ISLAMABAD: The Pakistan government has decided in-principle to import up to 500 MW electricity from India, with the World Bank agreeing to fund the construction of infrastructure needed for trade in energy between the two countries.
Water and Power Minister Syed Naveed Qamar said Pakistan has made an "in-principle" decision to import electricity from India to meet its growing energy requirements.
He made the remarks during a meeting yesterday with a delegation from the Indian firm Global Energy that was led by Harry Dhaul, who is the Founder and Director General of the Independent Power Producers Association of India (IPPAI).
Pakistan is facing difficulties due to the shortage of electricity and the "early import of power from India will help in bridging the demand-supply gap", Qamar said.
The country may initially import up to 500 MW from India, he said.
"It is our desire that modalities, tariffs and terms and conditions for the import of power be finalised at the earliest, so that the project may be started shortly," Qamar said. Trade in electricity will enhance economic ties and bilateral relations, he added.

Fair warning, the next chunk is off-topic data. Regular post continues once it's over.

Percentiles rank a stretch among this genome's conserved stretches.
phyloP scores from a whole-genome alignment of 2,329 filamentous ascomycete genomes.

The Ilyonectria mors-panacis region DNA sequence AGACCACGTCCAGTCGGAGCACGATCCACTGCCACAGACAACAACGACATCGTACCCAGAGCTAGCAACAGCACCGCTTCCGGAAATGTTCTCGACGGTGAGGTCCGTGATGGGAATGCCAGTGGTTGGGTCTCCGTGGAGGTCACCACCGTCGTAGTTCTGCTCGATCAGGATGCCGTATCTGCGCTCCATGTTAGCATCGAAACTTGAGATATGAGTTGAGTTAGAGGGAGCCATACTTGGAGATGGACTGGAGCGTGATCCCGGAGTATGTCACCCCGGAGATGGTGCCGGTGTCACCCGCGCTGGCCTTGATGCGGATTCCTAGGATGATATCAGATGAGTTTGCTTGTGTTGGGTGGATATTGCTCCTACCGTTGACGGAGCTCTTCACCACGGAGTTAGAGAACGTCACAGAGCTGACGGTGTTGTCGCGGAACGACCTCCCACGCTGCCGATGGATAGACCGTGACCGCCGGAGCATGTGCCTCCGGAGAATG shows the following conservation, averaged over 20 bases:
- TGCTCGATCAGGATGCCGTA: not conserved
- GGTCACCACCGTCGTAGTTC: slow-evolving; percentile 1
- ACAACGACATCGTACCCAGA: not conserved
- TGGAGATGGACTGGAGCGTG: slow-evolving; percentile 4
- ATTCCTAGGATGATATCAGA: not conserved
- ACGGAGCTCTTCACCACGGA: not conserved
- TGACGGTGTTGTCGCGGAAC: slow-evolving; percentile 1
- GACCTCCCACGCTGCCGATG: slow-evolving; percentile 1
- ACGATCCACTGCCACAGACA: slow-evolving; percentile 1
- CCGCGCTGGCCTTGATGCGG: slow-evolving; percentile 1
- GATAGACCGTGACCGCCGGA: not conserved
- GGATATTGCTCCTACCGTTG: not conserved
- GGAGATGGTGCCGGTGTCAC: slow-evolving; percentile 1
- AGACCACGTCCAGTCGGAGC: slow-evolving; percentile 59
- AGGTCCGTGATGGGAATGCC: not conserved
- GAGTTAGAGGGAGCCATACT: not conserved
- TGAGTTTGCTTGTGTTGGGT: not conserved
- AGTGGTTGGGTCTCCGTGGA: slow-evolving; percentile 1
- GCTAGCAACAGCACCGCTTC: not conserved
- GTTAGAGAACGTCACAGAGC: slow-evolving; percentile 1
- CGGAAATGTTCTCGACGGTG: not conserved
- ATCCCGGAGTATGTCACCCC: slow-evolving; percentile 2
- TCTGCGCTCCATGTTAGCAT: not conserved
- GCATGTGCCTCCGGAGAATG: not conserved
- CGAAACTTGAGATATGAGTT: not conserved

During the meeting, it was agreed that Pakistan and India will build a 45-km 220 kilovolt transmission line within six months following the signing of a formal agreement.
The agreement will be valid for five years, after which it can be extended for another five years or more.
Qamar has directed the Power Ministry, National Transmission and Despatch System and Central Power Purchase Agency to finalise terms and conditions and to submit an initial report to him by next week.
In a related development, the World Bank has agreed to fund the infrastructure needed for trade in electricity between India and Pakistan, a senior unnamed official of the Power Ministry told The News daily.
The official said the World Bank had expressed its desire to fund the infrastructure during a recent meeting with top Pakistani officials.
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